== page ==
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What I Learned About Resilience in the Midst of Grief

Rituals Are Important

Participating in rituals returns a feeling of control to the bereaved, and people who practice rituals are reported to be feeling lower levels of grief.

Even small acts that make us think of the departed soul, like wearing their jewelry, or making their favorite dish in loving memory, keep the 'love communication' alive. We need to know that even when someone is gone, it is okay to keep loving and remembering them.

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What I Learned About Resilience in the Midst of Grief

What I Learned About Resilience in the Midst of Grief

https://greatergood.berkeley.edu/article/item/what_i_learned_about_resilience_in_the_midst_of_grief

greatergood.berkeley.edu

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Key Ideas

Losing a Loved One

Extreme grief, like losing a loved one is normally handled by an individual's support group of friends and family in stereotypical ways.

There seems to be a 'support gap' in which positive emotions like hope, gratitude, kindness, bravery, and resilience hardly find any mention during the grieving period.

Choose Life

The key is to choose life, and not lose the ones we have, to what we have already lost.

Accepting the good and deciding to shift towards life during matters of death is an effective psychological technique, which is referred to as 'benefit finding'.

Resilient People

Studies after the 9/11 terror attacks showed that experiencing positive emotions created a buffer against depression. Resilient people can work out ways to include hope, love, humor, pride, inspiration, serenity into their lives.

We all can use nature therapy, inspirational movies, and books, music, and sports to fuel our positive beliefs and emotions.

Rituals Are Important

Participating in rituals returns a feeling of control to the bereaved, and people who practice rituals are reported to be feeling lower levels of grief.

Even small acts that make us think of the departed soul, like wearing their jewelry, or making their favorite dish in loving memory, keep the 'love communication' alive. We need to know that even when someone is gone, it is okay to keep loving and remembering them.

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The journey through suffering

The five stages of grief are described as anger, bargaining, denial, depression, and acceptance. Yet, when a tragedy strike, we already know how bad things are. What is most needed is hope.

Suffering as part of life

We live in an age where many feel that they are entitled to a perfect life. But at some stage, everyone will face a tragedy.

When tough times do come, resilient people seem to recognize that suffering is part of every human life. Understanding this stops you from feeling discriminated against when trouble comes.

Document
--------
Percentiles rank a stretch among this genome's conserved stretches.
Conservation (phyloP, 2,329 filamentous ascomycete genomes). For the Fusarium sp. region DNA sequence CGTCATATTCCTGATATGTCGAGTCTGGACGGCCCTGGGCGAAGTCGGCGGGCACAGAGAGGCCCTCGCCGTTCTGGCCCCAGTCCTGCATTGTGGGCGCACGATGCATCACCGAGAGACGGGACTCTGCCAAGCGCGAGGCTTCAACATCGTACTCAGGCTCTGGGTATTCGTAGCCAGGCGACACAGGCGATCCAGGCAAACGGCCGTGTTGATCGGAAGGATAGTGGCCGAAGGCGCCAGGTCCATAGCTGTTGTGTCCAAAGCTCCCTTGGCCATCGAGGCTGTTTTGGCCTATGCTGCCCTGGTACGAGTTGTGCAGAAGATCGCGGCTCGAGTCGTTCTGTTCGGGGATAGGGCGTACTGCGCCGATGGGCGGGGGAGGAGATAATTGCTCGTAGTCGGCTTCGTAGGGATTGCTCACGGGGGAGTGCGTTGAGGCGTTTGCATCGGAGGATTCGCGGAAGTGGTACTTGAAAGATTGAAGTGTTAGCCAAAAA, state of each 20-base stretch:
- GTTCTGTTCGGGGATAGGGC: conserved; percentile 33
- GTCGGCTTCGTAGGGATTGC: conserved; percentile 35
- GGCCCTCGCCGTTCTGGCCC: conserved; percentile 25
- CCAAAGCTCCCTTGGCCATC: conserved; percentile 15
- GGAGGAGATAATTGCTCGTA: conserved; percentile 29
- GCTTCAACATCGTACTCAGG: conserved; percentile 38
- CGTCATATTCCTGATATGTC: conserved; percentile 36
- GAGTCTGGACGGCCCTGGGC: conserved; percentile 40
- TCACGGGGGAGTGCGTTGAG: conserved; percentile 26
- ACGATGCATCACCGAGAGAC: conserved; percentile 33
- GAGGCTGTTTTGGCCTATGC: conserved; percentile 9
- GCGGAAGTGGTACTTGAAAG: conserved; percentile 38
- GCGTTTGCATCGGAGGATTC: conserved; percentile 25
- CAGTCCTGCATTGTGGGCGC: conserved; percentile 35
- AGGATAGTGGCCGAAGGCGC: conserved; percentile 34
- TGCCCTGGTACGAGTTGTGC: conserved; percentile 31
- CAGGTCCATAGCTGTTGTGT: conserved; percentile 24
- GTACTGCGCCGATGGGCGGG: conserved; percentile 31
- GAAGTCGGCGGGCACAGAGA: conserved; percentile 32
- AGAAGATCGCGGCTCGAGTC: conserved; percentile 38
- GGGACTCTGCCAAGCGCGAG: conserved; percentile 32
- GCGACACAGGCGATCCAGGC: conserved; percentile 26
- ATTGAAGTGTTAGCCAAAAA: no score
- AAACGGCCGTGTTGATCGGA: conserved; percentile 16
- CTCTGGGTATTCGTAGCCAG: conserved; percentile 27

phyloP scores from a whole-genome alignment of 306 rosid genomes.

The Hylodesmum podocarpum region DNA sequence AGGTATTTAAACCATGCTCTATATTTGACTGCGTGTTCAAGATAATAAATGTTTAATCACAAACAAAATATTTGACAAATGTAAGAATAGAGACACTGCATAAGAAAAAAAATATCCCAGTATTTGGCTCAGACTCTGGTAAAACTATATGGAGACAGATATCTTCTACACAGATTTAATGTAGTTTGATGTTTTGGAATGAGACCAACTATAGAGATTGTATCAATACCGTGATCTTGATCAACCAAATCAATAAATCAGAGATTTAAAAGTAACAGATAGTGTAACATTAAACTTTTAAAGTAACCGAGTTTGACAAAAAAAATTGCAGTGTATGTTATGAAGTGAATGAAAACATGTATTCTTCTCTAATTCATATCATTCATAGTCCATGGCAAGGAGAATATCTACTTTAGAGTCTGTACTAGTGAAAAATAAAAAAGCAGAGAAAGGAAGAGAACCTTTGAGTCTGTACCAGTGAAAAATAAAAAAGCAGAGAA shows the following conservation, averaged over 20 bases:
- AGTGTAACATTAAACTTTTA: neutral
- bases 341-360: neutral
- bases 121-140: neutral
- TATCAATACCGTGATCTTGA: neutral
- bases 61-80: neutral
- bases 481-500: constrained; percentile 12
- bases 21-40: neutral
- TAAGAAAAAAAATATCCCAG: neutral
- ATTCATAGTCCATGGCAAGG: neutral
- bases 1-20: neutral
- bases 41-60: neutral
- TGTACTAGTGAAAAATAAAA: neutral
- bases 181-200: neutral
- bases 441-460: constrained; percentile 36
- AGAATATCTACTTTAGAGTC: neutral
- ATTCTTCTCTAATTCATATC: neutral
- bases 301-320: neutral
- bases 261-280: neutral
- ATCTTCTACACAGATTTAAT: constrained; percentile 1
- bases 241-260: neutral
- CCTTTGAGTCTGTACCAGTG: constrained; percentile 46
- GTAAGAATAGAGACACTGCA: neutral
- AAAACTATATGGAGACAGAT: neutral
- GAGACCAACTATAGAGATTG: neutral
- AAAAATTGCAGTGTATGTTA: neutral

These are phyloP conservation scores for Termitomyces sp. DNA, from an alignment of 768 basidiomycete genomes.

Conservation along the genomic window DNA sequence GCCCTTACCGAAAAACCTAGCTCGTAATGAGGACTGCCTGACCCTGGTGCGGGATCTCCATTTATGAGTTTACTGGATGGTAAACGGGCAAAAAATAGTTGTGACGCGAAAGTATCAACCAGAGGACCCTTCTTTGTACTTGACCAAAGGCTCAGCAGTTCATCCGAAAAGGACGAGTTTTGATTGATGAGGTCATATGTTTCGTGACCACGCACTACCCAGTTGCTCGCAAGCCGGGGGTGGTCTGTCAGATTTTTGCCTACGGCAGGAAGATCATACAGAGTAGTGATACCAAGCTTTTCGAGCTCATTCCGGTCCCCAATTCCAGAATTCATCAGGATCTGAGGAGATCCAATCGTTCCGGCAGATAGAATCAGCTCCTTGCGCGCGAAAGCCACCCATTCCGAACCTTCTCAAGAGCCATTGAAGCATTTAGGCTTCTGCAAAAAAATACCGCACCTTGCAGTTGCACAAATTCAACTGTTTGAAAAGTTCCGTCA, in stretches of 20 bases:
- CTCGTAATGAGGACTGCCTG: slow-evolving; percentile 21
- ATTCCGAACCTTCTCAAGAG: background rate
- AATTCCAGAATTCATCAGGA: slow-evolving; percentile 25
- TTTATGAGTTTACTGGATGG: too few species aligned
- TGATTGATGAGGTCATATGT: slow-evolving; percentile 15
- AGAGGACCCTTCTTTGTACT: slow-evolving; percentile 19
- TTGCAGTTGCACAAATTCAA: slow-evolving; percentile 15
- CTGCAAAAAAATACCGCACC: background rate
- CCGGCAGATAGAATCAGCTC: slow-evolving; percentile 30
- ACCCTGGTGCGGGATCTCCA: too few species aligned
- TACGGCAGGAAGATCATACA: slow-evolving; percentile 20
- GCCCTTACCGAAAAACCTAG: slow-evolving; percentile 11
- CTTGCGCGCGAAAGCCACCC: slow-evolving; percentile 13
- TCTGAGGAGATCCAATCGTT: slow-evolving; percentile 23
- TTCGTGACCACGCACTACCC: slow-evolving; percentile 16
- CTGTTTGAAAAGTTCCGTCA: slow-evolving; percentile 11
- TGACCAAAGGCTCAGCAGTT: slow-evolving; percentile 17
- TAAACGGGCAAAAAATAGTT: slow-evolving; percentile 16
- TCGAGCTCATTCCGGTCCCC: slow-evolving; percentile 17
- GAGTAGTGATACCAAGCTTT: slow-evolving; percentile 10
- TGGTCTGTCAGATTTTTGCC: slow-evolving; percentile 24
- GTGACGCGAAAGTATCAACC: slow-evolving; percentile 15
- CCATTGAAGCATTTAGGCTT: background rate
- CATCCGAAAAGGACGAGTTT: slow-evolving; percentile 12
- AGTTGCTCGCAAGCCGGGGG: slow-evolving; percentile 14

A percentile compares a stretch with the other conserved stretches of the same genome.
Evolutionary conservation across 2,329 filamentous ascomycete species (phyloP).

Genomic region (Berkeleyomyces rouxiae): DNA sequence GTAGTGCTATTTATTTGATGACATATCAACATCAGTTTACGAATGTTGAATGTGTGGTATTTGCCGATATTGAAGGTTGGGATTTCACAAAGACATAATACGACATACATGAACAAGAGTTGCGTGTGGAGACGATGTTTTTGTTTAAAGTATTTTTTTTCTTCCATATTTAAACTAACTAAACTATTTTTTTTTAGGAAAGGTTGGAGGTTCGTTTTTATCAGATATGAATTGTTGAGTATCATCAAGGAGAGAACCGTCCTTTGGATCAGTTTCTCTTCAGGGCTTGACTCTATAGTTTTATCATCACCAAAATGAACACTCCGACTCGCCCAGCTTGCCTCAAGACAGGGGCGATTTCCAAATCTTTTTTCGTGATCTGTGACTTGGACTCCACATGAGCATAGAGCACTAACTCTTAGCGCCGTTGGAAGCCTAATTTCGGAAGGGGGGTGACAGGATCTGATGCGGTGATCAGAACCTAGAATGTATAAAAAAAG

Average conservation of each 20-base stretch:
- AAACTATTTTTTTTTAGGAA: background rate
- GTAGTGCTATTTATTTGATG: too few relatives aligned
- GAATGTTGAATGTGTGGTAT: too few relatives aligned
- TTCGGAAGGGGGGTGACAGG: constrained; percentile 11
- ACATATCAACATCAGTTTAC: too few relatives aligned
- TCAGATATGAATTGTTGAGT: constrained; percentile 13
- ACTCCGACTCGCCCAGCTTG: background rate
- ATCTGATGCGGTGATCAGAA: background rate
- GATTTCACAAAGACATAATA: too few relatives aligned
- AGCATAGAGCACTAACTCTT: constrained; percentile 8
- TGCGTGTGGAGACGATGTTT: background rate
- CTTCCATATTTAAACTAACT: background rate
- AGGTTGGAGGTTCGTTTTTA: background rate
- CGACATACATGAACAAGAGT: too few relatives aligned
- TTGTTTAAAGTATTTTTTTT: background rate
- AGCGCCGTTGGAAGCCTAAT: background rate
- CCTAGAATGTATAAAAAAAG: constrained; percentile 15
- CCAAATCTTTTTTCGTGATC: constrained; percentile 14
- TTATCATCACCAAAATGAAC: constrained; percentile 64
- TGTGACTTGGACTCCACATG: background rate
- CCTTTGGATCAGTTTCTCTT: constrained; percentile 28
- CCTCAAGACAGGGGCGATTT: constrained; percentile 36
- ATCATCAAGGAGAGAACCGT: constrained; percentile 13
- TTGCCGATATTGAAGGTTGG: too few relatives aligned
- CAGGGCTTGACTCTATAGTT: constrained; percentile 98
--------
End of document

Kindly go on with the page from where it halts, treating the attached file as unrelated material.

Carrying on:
Directing your attention

Resilient people typically manage to focus on the things they can change and accept the things they can't.

Don't get swallowed up by your troubles. Don't lose what you still have to what you have lost.

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The shared rituals and their importance
The shared rituals and their importance

Rituals give us a feeling of going beyond the ordinary, of turning events into something special and meaningful. And shared rituals are essential to humanity, as they provide us all with a sens...

Adapting shared rituals

While going through difficult times, we are all losing, more or less, the shared rituals we used to have with others. But that is not actually such a bad thing.

Instead of thinking about what was lost, we could think about what we still have and figure out ways to make the most of the time spent at home, like staying more with our family or getting in touch again with old friends by calling them.

Making new rituals

It’s not that difficult to create rituals online. Focus on:

  • Asking people to bring to their online gathering something symbolic to share, to create a sense of connectedness.
  • Marking the moment as something special by having someone provide an opening statement.
  • Creating emotional highs by using music or something else with high emotional resonance to augment the experience.
  • Having a distinct ending that includes an emotional peak, because people tend to remember an event better that way.
Feelings are summary judgments

Most of the time we don’t second guess them, and even if we do, they often end up overwhelming us. 

Negative feelings are very powerful and harder to question: we identify with them effo...

Misunderstanding resilience

Resilience is most times associated with being tough. But that’s not gonna get you very far with feelings. Don't try to be invulnerable. Aim for flexibility instead.

You cannot avoid or resist all pain in life. But you can learn to live with your discomfort better.

"Solving" emotions

We have trouble dealing with feelings because the usual problem-solving rules don't really apply to them.

When faced with a problem, we can always avoid it or deny it. But attempting to resist negative feelings won’t work. Any attempt at suppression only amplifies them. We must go from avoidance to acceptance.

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The paradox of resilience

To overcome adversity, you must rescue yourself first. Your mindset, not the event, defines if you will be ‘rescued’ or not.

Resilience is less about who you are and more about how you thi...

Resilience Principles
  • Challenge: Resilient people turn difficulty into a challenge. They don't fight against reality, they confront it. 
  • Commitment: Having something to fight for gives you extra motivation. 
  • Self-Control: Free will is the realization that you own your actions and control your reactions.